The Biden government tabled a proposal in October that sought to avert this year’s holiday COVID testing crisis by producing more than 700 million tests every month, according to a new report.
Vanity Fair reported that a group of COVID-19 testing experts from Harvard TH Chan School of Public Health, the Rockefeller Foundation, the COVID Collaborative, and several other organizations presented a 10-page plan to White House officials on October 22nd.
It reportedly called for the production of approximately 732 million tests per month under what the document calls the “Testing Surge To Prevent” [a] Holiday COVID surge. âThe plan also included a provision forâ Every American Household Will Get Free Rapid Tests For The Holidays / New Years â.
In order to achieve the high goal, according to Vanity Fair, the experts suggested coordinating a rollout with Amazon, pharmacies, state health authorities and local community centers. They also encouraged the administration to run a campaign similar to âSay Yes! Covid-Test “initiative to reduce the spread before Christmas.
However, three days after the meeting, White House officials informed the experts that the government would not pursue the plan. “
Instead, the White House would announce a plan that focuses on running rapid home tests through the Food and Drug Administration’s regulatory approval process. To date, the FDA has approved 11 COVID-19 tests for over-the-counter sales.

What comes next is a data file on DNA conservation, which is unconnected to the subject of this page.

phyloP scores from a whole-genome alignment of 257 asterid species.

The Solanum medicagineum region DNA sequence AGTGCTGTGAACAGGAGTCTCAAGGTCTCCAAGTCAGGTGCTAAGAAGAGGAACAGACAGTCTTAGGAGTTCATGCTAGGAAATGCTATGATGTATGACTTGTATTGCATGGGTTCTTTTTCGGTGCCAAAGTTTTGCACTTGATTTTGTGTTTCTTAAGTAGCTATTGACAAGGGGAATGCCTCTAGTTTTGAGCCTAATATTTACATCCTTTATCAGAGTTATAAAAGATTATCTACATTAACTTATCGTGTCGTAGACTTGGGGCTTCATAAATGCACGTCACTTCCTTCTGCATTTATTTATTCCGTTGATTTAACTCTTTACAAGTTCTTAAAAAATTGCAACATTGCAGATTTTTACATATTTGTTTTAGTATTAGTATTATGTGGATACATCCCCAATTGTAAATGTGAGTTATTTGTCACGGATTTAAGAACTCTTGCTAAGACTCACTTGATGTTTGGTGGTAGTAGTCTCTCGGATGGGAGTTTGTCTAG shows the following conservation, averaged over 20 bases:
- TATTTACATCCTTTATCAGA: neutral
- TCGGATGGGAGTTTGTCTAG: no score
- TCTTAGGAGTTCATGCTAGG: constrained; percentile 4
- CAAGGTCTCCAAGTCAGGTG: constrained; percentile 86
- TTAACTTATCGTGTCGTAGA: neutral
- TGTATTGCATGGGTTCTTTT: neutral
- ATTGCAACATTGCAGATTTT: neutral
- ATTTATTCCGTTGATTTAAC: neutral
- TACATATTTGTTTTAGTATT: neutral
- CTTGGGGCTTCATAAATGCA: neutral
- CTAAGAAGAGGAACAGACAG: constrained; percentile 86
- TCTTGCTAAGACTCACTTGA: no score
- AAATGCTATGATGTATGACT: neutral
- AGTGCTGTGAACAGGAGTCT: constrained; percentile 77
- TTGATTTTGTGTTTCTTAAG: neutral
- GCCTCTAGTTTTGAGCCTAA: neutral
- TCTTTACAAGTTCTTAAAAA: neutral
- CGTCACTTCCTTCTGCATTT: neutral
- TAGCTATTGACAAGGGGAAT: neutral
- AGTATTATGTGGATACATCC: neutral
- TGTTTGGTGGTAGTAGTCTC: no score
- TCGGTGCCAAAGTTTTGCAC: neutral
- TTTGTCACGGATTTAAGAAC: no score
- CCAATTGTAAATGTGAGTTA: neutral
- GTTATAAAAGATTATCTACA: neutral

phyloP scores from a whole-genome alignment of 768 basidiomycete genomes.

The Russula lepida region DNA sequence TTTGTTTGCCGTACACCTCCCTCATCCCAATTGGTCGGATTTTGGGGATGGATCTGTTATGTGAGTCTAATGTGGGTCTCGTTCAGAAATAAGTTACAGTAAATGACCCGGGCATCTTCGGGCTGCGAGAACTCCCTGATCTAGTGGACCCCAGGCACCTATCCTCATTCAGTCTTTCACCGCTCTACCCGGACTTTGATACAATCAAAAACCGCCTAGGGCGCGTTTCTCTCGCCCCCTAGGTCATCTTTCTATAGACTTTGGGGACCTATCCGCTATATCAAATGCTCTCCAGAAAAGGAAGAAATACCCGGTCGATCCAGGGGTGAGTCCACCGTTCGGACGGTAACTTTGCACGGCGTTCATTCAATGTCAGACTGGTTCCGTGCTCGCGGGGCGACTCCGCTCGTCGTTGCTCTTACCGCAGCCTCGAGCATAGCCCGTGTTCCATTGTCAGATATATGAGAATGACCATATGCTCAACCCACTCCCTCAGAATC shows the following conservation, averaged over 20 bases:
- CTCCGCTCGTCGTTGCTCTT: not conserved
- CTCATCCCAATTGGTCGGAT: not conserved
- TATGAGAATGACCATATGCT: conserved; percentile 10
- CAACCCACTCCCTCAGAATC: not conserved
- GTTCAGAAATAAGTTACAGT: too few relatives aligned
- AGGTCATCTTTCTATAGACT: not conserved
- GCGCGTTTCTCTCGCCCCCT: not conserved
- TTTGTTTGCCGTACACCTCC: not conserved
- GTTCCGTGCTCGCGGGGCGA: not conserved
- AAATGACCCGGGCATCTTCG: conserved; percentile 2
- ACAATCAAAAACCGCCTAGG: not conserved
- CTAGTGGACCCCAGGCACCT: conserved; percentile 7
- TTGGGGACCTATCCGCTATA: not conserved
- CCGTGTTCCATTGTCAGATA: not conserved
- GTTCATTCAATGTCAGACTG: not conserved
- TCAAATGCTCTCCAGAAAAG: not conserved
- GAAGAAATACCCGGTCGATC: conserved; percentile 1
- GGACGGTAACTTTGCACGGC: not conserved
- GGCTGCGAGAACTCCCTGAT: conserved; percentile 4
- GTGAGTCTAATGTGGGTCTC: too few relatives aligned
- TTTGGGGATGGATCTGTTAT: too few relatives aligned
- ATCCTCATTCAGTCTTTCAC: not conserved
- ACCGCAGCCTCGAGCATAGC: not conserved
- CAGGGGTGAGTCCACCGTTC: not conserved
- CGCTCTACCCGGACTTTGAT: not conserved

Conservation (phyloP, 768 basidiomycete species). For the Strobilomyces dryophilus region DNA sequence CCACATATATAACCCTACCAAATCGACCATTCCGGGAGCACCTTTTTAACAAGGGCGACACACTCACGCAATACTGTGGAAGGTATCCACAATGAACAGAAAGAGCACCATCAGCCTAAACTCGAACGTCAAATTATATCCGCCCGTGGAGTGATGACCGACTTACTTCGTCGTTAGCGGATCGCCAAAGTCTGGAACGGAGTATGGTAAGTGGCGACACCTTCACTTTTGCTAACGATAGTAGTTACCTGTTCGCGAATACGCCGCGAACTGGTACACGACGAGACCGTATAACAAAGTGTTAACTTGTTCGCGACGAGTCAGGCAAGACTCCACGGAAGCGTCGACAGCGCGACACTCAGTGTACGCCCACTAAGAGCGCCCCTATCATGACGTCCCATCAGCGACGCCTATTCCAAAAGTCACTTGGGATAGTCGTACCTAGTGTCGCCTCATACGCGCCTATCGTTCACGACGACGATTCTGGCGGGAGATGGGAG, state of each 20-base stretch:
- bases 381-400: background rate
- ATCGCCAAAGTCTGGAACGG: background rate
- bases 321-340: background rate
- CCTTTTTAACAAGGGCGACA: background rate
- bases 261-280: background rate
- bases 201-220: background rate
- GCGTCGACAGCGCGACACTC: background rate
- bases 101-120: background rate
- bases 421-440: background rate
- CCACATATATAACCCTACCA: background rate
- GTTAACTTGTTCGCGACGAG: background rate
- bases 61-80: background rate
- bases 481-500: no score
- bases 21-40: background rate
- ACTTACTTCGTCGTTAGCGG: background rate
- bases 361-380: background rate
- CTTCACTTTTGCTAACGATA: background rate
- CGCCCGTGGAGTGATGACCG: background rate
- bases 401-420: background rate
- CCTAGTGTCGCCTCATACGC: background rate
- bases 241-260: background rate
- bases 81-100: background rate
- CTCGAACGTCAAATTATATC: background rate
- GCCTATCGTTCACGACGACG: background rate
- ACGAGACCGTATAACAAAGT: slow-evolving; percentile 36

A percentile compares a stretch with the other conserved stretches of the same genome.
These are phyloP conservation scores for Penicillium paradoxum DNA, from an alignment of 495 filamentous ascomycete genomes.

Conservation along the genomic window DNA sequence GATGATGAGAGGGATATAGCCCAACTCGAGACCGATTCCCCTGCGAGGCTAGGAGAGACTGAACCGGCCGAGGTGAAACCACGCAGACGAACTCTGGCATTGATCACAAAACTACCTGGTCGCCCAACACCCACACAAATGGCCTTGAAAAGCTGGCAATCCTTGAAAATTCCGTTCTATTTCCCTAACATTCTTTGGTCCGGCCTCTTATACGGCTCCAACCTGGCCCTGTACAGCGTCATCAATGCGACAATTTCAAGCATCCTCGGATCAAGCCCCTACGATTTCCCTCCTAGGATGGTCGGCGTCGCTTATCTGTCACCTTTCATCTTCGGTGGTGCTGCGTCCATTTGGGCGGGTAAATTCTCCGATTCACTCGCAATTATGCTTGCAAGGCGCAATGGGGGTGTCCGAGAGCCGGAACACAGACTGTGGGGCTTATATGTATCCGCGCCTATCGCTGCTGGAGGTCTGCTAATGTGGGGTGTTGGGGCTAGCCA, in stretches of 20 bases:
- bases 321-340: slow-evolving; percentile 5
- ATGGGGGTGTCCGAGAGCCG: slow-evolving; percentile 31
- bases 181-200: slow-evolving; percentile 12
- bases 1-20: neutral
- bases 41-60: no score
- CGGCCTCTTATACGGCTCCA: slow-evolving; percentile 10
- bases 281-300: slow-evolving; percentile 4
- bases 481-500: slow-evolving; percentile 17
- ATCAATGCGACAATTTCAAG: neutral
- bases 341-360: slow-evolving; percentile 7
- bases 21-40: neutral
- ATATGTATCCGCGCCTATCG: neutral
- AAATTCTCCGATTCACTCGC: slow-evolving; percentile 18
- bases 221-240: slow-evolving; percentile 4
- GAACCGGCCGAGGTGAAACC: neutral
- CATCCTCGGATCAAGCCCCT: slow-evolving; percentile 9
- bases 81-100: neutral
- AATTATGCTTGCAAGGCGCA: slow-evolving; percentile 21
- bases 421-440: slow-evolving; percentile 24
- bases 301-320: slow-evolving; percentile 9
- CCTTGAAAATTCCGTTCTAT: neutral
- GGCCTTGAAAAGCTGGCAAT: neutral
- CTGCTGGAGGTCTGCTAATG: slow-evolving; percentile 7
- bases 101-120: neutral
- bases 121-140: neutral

It’s Christmas now, and the U.S. is up to exactly what experts feared: a massive spike in cases due to the Omicron variant and a lack of readily available tests – resulting in residents of cities like New York waiting for hours had to. long lines to have their noses wiped.
Dr. Michael Mina, one of the experts who attended the October meeting, told Vanity Fair that the federal government “does not support the idea of ââtesting as a useful means of limiting harm”. He added that it was “undeniable” that the Biden government had overturned the priority of COVID tests in favor of their vaccination campaign.
“We have to admit at all levels of government that vaccines are not the end,” said Mina.
Dr. Steven Phillips, vice president of science and strategy for the COVID Collaboration, accused the government of “playing the little ball”.
“When it comes to rapid tests, they drive the players,” he said.
In an interview with ABC News this week, Biden admitted that his government’s introduction of COVID-19 tests at home was not “good enough” and admitted he wished he had “thought about it two months ago” to order the tests.
White House press secretary Jen Psaki defended the government’s testing efforts, telling reporters Thursday that “there was no demand for testing in this country” over the summer.
âDelta has obviously increased the demand. We also had to take steps as the federal government to build the market because the market wasn’t there to meet demand, âshe said. “The president did just that with the Defense Production Act, investing $ 3 billion a few months ago to make sure we build the market, to make sure we have the capacity.”
On Tuesday, Biden announced that the government would make 500 million rapid home COVID tests available for direct order by Americans starting early next month. However, many experts say that the number is not enough.
In total, the White House has promised nearly 1 billion free trials since early September, although it is unclear how many of them have actually been ordered and distributed.